Parkland students endure emotional and physical wounds a month after massacre

"It's unimaginable that we're so young," one says.

Some students at Marjory Stoneman Douglas High School say their emotional and physical wounds remain raw a month after a shooting spree left 17 dead on their campus.

"I can't believe it's been one month. It just ... it seems like it was just yesterday," 14-year-old freshman Brooke Harrison told ABC News’ "Nightline" in an interview to be aired tonight.

She said the horror of witnessing three classmates -- including close friend Alaina Petty, 14 -- getting gunned down in front of her remains at the forefront of her mind and that just the rattle of a doorknob can prompt flashbacks of the gunman firing into her classroom.

She said she and her classmates were in the first classroom the gunman targeted.

"We were the warning shot for everyone else. But we didn't get a warning shot," Brooke said.

Brooke said she and her classmates share an experience that once seemed unfathomable in Parkland, Florida, one that even adults in their 80s haven't endured.

"We're 14 through 18 and we're experiencing it. It's just ... it's unimaginable that we're so young; we've gone through this traumatic experience,” she said. “So, I think any response, anyway anyone wants to handle it, is perfectly normal and they should be taking everything at their own pace."

Brooke and her Stoneman Douglas classmates walked out of class at 10 a.m. today and congregated on the school football field for 17 minutes of silence to remember those killed in the Feb. 14 massacre. They were not alone, as thousands of students across the nation and the world joined them in similar events at their schools.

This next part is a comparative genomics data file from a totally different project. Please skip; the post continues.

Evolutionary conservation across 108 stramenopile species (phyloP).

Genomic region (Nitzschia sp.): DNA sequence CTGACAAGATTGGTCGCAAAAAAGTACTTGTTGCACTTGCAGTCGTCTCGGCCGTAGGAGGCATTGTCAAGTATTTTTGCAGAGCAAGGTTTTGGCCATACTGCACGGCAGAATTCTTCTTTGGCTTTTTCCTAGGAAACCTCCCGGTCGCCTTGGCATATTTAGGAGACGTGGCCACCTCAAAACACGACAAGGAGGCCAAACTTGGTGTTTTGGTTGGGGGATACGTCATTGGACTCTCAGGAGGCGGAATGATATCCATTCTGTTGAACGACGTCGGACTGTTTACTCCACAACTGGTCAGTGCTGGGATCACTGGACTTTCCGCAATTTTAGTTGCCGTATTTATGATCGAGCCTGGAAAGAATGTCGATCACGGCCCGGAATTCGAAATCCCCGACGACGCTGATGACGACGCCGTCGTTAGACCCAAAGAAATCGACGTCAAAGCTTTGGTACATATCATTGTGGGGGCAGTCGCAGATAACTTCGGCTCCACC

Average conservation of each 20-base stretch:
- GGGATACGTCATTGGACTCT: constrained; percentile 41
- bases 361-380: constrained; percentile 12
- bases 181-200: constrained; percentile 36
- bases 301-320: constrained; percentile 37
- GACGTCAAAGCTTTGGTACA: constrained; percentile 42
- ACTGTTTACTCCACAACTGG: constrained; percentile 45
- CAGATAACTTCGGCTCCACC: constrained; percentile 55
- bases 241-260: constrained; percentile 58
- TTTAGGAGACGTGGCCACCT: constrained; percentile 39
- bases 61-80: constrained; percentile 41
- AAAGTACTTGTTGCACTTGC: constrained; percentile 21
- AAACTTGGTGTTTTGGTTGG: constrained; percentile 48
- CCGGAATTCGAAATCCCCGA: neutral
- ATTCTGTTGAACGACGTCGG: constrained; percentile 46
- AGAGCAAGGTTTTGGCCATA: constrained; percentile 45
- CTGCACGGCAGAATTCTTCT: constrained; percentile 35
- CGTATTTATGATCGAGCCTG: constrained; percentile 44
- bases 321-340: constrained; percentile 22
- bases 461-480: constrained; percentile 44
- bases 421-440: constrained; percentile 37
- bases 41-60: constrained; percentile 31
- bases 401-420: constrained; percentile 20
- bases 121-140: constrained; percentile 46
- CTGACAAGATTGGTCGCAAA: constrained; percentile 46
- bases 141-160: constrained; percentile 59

"As a Douglas student, I feel like if people from different countries, different continents are showing their support, that it would just be wrong if people from Douglas didn't," Brooke said.

Parents also flocked to the Parkland school, many yelling, "We're with you" and chanting "MSD" as the students walked onto the football field, some wearing Marjory Stoneman Douglas T-shirts.

"I'm walking out for Alaina," Brooke said. "I'm walking out so that no one has to see their friend die in front of them. I'm walking out so that no one has to see what I saw."

Gloria DeJesus, whose son, Francisco, attends the school, said she was compelled to be on hand for the walkout to support the students.

"It's been very emotional for all of us and it's part of our healing," she told ABC News.

Stoneman Douglas student Colton Haab said it was inspiring to see so many of his classmates and students around the globe participating in the walkout.

"I believe that almost every single student who attends my school is out on the football field right now," Colton told ABC News. "I hope that we can definitely make schools safer, that we can make gun laws more strict. I just hope we can make a difference and, hopefully, this will be our last school shooting."

Following the moment of silence, a song titled "The Shine" written by a survivor of the Parkland shooting that includes the lyrics "You're not gonna knock us down, we'll get back up again," was played for the students on a loudspeaker. The students then went to the middle of the football field and had a massive group hug.